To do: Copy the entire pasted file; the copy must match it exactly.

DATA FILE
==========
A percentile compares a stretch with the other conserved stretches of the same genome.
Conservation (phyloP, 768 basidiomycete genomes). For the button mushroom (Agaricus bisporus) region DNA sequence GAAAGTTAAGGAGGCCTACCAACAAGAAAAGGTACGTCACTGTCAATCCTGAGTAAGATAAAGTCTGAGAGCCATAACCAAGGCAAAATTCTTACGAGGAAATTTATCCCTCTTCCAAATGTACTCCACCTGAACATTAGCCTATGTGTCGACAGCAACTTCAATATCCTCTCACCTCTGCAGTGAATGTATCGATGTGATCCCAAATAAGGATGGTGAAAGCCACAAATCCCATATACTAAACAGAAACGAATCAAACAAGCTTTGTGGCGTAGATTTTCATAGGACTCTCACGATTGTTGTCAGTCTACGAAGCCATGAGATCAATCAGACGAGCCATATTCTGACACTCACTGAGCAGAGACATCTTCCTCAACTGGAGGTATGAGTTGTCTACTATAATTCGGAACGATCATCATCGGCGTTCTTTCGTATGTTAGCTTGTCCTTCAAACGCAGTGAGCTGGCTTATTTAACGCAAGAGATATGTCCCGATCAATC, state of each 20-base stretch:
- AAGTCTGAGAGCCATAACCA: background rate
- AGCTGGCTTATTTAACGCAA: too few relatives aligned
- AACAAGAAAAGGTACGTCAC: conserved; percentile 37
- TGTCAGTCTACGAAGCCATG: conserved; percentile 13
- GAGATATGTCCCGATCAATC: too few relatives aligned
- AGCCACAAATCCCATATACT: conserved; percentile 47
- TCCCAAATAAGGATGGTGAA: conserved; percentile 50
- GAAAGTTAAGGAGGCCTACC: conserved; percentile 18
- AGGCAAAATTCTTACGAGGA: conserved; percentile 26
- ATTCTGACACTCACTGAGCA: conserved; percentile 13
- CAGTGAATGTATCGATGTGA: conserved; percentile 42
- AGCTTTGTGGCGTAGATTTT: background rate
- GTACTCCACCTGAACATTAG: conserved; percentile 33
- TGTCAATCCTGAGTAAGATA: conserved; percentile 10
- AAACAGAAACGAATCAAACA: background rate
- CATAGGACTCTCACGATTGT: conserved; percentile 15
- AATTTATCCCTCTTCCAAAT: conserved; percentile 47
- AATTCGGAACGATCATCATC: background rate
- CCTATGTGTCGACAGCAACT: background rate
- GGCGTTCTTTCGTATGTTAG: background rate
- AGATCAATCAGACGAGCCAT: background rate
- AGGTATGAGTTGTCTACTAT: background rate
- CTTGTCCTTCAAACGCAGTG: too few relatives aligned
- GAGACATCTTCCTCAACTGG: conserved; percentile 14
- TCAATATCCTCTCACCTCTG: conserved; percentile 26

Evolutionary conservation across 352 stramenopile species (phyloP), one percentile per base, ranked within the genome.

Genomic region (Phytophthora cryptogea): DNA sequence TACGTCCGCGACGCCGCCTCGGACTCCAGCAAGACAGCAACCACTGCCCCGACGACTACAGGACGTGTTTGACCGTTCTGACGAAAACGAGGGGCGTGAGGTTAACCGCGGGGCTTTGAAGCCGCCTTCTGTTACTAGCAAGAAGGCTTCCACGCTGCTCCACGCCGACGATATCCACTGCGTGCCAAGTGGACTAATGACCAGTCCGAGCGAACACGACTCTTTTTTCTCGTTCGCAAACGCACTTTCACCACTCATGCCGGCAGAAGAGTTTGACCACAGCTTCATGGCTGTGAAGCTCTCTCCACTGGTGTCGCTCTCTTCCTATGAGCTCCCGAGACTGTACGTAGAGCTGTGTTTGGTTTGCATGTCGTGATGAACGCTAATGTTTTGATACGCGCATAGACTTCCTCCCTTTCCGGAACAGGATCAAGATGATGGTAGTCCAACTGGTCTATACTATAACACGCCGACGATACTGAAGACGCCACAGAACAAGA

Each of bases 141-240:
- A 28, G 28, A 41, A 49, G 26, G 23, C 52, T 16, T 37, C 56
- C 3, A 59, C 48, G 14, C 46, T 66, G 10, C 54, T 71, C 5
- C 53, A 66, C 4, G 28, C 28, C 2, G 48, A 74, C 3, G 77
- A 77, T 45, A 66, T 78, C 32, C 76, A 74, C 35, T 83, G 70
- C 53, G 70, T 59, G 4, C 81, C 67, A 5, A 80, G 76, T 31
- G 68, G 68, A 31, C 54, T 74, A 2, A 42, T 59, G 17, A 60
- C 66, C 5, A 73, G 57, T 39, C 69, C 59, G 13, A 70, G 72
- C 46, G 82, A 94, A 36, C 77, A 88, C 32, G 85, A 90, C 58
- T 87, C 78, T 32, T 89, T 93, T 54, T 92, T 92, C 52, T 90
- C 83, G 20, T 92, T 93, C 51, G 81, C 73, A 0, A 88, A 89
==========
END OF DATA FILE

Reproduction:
A percentile compares a stretch with the other conserved stretches of the same genome.
Conservation (phyloP, 768 basidiomycete genomes). For the button mushroom (Agaricus bisporus) region DNA sequence GAAAGTTAAGGAGGCCTACCAACAAGAAAAGGTACGTCACTGTCAATCCTGAGTAAGATAAAGTCTGAGAGCCATAACCAAGGCAAAATTCTTACGAGGAAATTTATCCCTCTTCCAAATGTACTCCACCTGAACATTAGCCTATGTGTCGACAGCAACTTCAATATCCTCTCACCTCTGCAGTGAATGTATCGATGTGATCCCAAATAAGGATGGTGAAAGCCACAAATCCCATATACTAAACAGAAACGAATCAAACAAGCTTTGTGGCGTAGATTTTCATAGGACTCTCACGATTGTTGTCAGTCTACGAAGCCATGAGATCAATCAGACGAGCCATATTCTGACACTCACTGAGCAGAGACATCTTCCTCAACTGGAGGTATGAGTTGTCTACTATAATTCGGAACGATCATCATCGGCGTTCTTTCGTATGTTAGCTTGTCCTTCAAACGCAGTGAGCTGGCTTATTTAACGCAAGAGATATGTCCCGATCAATC, state of each 20-base stretch:
- AAGTCTGAGAGCCATAACCA: background rate
- AGCTGGCTTATTTAACGCAA: too few relatives aligned
- AACAAGAAAAGGTACGTCAC: conserved; percentile 37
- TGTCAGTCTACGAAGCCATG: conserved; percentile 13
- GAGATATGTCCCGATCAATC: too few relatives aligned
- AGCCACAAATCCCATATACT: conserved; percentile 47
- TCCCAAATAAGGATGGTGAA: conserved; percentile 50
- GAAAGTTAAGGAGGCCTACC: conserved; percentile 18
- AGGCAAAATTCTTACGAGGA: conserved; percentile 26
- ATTCTGACACTCACTGAGCA: conserved; percentile 13
- CAGTGAATGTATCGATGTGA: conserved; percentile 42
- AGCTTTGTGGCGTAGATTTT: background rate
- GTACTCCACCTGAACATTAG: conserved; percentile 33
- TGTCAATCCTGAGTAAGATA: conserved; percentile 10
- AAACAGAAACGAATCAAACA: background rate
- CATAGGACTCTCACGATTGT: conserved; percentile 15
- AATTTATCCCTCTTCCAAAT: conserved; percentile 47
- AATTCGGAACGATCATCATC: background rate
- CCTATGTGTCGACAGCAACT: background rate
- GGCGTTCTTTCGTATGTTAG: background rate
- AGATCAATCAGACGAGCCAT: background rate
- AGGTATGAGTTGTCTACTAT: background rate
- CTTGTCCTTCAAACGCAGTG: too few relatives aligned
- GAGACATCTTCCTCAACTGG: conserved; percentile 14
- TCAATATCCTCTCACCTCTG: conserved; percentile 26

Evolutionary conservation across 352 stramenopile species (phyloP), one percentile per base, ranked within the genome.

Genomic region (Phytophthora cryptogea): DNA sequence TACGTCCGCGACGCCGCCTCGGACTCCAGCAAGACAGCAACCACTGCCCCGACGACTACAGGACGTGTTTGACCGTTCTGACGAAAACGAGGGGCGTGAGGTTAACCGCGGGGCTTTGAAGCCGCCTTCTGTTACTAGCAAGAAGGCTTCCACGCTGCTCCACGCCGACGATATCCACTGCGTGCCAAGTGGACTAATGACCAGTCCGAGCGAACACGACTCTTTTTTCTCGTTCGCAAACGCACTTTCACCACTCATGCCGGCAGAAGAGTTTGACCACAGCTTCATGGCTGTGAAGCTCTCTCCACTGGTGTCGCTCTCTTCCTATGAGCTCCCGAGACTGTACGTAGAGCTGTGTTTGGTTTGCATGTCGTGATGAACGCTAATGTTTTGATACGCGCATAGACTTCCTCCCTTTCCGGAACAGGATCAAGATGATGGTAGTCCAACTGGTCTATACTATAACACGCCGACGATACTGAAGACGCCACAGAACAAGA

Each of bases 141-240:
- A 28, G 28, A 41, A 49, G 26, G 23, C 52, T 16, T 37, C 56
- C 3, A 59, C 48, G 14, C 46, T 66, G 10, C 54, T 71, C 5
- C 53, A 66, C 4, G 28, C 28, C 2, G 48, A 74, C 3, G 77
- A 77, T 45, A 66, T 78, C 32, C 76, A 74, C 35, T 83, G 70
- C 53, G 70, T 59, G 4, C 81, C 67, A 5, A 80, G 76, T 31
- G 68, G 68, A 31, C 54, T 74, A 2, A 42, T 59, G 17, A 60
- C 66, C 5, A 73, G 57, T 39, C 69, C 59, G 13, A 70, G 72
- C 46, G 82, A 94, A 36, C 77, A 88, C 32, G 85, A 90, C 58
- T 87, C 78, T 32, T 89, T 93, T 54, T 92, T 92, C 52, T 90
- C 83, G 20, T 92, T 93, C 51, G 81, C 73, A 0, A 88, A 89